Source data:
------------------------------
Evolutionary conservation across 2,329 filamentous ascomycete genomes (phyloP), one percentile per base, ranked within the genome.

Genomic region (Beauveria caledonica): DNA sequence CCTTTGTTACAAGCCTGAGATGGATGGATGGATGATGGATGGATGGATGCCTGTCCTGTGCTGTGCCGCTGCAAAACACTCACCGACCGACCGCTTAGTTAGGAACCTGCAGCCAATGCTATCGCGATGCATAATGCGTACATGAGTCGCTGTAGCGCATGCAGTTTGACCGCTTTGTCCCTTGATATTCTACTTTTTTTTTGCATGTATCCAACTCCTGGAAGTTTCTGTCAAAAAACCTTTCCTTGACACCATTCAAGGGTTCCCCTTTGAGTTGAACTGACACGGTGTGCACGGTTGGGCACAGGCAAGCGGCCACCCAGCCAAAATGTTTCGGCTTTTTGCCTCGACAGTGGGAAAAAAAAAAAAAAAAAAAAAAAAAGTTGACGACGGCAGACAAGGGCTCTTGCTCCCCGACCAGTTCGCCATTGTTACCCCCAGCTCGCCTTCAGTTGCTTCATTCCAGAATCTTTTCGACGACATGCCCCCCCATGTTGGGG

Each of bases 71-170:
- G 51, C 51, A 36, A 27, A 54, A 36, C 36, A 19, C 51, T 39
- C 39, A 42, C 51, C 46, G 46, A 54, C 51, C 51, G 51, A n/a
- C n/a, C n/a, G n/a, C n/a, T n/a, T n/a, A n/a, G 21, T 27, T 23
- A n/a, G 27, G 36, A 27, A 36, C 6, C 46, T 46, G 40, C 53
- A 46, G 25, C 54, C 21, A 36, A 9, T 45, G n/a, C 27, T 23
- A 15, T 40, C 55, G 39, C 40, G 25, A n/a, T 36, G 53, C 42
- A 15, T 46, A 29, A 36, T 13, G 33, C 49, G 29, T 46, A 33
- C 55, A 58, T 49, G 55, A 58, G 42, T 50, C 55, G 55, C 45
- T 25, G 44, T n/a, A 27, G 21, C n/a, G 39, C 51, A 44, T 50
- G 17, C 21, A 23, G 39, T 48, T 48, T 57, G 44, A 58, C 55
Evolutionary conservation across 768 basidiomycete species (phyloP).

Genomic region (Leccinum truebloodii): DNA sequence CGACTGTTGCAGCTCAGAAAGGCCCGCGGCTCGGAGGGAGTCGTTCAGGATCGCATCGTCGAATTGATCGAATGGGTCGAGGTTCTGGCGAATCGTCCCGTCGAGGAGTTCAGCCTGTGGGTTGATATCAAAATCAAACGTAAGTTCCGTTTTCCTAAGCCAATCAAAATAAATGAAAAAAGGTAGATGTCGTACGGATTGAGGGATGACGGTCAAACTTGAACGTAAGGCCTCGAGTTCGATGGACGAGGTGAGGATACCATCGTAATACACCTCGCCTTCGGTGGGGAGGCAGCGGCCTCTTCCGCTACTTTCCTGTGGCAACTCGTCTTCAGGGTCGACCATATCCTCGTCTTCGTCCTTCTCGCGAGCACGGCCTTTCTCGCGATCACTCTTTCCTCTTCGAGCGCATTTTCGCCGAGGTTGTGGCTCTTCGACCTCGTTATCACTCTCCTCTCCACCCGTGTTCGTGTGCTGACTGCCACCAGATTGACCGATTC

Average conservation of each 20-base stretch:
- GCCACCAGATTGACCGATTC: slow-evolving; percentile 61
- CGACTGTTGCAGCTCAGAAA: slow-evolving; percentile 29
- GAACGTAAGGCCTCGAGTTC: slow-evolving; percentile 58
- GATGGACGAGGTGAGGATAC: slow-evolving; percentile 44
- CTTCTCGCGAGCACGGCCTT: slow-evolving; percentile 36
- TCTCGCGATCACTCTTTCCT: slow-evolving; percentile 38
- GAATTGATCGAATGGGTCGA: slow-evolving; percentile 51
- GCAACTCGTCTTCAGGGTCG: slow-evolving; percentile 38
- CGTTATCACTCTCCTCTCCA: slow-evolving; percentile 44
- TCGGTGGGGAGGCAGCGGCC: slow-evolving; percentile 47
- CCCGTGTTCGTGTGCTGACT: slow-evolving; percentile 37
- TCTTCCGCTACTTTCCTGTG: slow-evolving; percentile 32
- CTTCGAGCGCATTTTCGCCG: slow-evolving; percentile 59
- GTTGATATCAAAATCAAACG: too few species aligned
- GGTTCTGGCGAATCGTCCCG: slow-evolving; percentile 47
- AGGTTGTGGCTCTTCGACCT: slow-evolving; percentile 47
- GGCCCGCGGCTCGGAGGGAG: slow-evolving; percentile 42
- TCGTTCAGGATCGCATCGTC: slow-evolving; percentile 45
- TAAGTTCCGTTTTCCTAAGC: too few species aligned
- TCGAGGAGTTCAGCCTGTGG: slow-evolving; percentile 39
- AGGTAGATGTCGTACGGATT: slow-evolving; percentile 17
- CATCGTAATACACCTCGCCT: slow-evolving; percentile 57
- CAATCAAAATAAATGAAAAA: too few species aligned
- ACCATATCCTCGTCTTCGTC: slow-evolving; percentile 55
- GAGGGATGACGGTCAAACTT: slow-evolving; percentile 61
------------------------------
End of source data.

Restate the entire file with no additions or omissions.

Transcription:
Evolutionary conservation across 2,329 filamentous ascomycete genomes (phyloP), one percentile per base, ranked within the genome.

Genomic region (Beauveria caledonica): DNA sequence CCTTTGTTACAAGCCTGAGATGGATGGATGGATGATGGATGGATGGATGCCTGTCCTGTGCTGTGCCGCTGCAAAACACTCACCGACCGACCGCTTAGTTAGGAACCTGCAGCCAATGCTATCGCGATGCATAATGCGTACATGAGTCGCTGTAGCGCATGCAGTTTGACCGCTTTGTCCCTTGATATTCTACTTTTTTTTTGCATGTATCCAACTCCTGGAAGTTTCTGTCAAAAAACCTTTCCTTGACACCATTCAAGGGTTCCCCTTTGAGTTGAACTGACACGGTGTGCACGGTTGGGCACAGGCAAGCGGCCACCCAGCCAAAATGTTTCGGCTTTTTGCCTCGACAGTGGGAAAAAAAAAAAAAAAAAAAAAAAAAGTTGACGACGGCAGACAAGGGCTCTTGCTCCCCGACCAGTTCGCCATTGTTACCCCCAGCTCGCCTTCAGTTGCTTCATTCCAGAATCTTTTCGACGACATGCCCCCCCATGTTGGGG

Each of bases 71-170:
- G 51, C 51, A 36, A 27, A 54, A 36, C 36, A 19, C 51, T 39
- C 39, A 42, C 51, C 46, G 46, A 54, C 51, C 51, G 51, A n/a
- C n/a, C n/a, G n/a, C n/a, T n/a, T n/a, A n/a, G 21, T 27, T 23
- A n/a, G 27, G 36, A 27, A 36, C 6, C 46, T 46, G 40, C 53
- A 46, G 25, C 54, C 21, A 36, A 9, T 45, G n/a, C 27, T 23
- A 15, T 40, C 55, G 39, C 40, G 25, A n/a, T 36, G 53, C 42
- A 15, T 46, A 29, A 36, T 13, G 33, C 49, G 29, T 46, A 33
- C 55, A 58, T 49, G 55, A 58, G 42, T 50, C 55, G 55, C 45
- T 25, G 44, T n/a, A 27, G 21, C n/a, G 39, C 51, A 44, T 50
- G 17, C 21, A 23, G 39, T 48, T 48, T 57, G 44, A 58, C 55
Evolutionary conservation across 768 basidiomycete species (phyloP).

Genomic region (Leccinum truebloodii): DNA sequence CGACTGTTGCAGCTCAGAAAGGCCCGCGGCTCGGAGGGAGTCGTTCAGGATCGCATCGTCGAATTGATCGAATGGGTCGAGGTTCTGGCGAATCGTCCCGTCGAGGAGTTCAGCCTGTGGGTTGATATCAAAATCAAACGTAAGTTCCGTTTTCCTAAGCCAATCAAAATAAATGAAAAAAGGTAGATGTCGTACGGATTGAGGGATGACGGTCAAACTTGAACGTAAGGCCTCGAGTTCGATGGACGAGGTGAGGATACCATCGTAATACACCTCGCCTTCGGTGGGGAGGCAGCGGCCTCTTCCGCTACTTTCCTGTGGCAACTCGTCTTCAGGGTCGACCATATCCTCGTCTTCGTCCTTCTCGCGAGCACGGCCTTTCTCGCGATCACTCTTTCCTCTTCGAGCGCATTTTCGCCGAGGTTGTGGCTCTTCGACCTCGTTATCACTCTCCTCTCCACCCGTGTTCGTGTGCTGACTGCCACCAGATTGACCGATTC

Average conservation of each 20-base stretch:
- GCCACCAGATTGACCGATTC: slow-evolving; percentile 61
- CGACTGTTGCAGCTCAGAAA: slow-evolving; percentile 29
- GAACGTAAGGCCTCGAGTTC: slow-evolving; percentile 58
- GATGGACGAGGTGAGGATAC: slow-evolving; percentile 44
- CTTCTCGCGAGCACGGCCTT: slow-evolving; percentile 36
- TCTCGCGATCACTCTTTCCT: slow-evolving; percentile 38
- GAATTGATCGAATGGGTCGA: slow-evolving; percentile 51
- GCAACTCGTCTTCAGGGTCG: slow-evolving; percentile 38
- CGTTATCACTCTCCTCTCCA: slow-evolving; percentile 44
- TCGGTGGGGAGGCAGCGGCC: slow-evolving; percentile 47
- CCCGTGTTCGTGTGCTGACT: slow-evolving; percentile 37
- TCTTCCGCTACTTTCCTGTG: slow-evolving; percentile 32
- CTTCGAGCGCATTTTCGCCG: slow-evolving; percentile 59
- GTTGATATCAAAATCAAACG: too few species aligned
- GGTTCTGGCGAATCGTCCCG: slow-evolving; percentile 47
- AGGTTGTGGCTCTTCGACCT: slow-evolving; percentile 47
- GGCCCGCGGCTCGGAGGGAG: slow-evolving; percentile 42
- TCGTTCAGGATCGCATCGTC: slow-evolving; percentile 45
- TAAGTTCCGTTTTCCTAAGC: too few species aligned
- TCGAGGAGTTCAGCCTGTGG: slow-evolving; percentile 39
- AGGTAGATGTCGTACGGATT: slow-evolving; percentile 17
- CATCGTAATACACCTCGCCT: slow-evolving; percentile 57
- CAATCAAAATAAATGAAAAA: too few species aligned
- ACCATATCCTCGTCTTCGTC: slow-evolving; percentile 55
- GAGGGATGACGGTCAAACTT: slow-evolving; percentile 61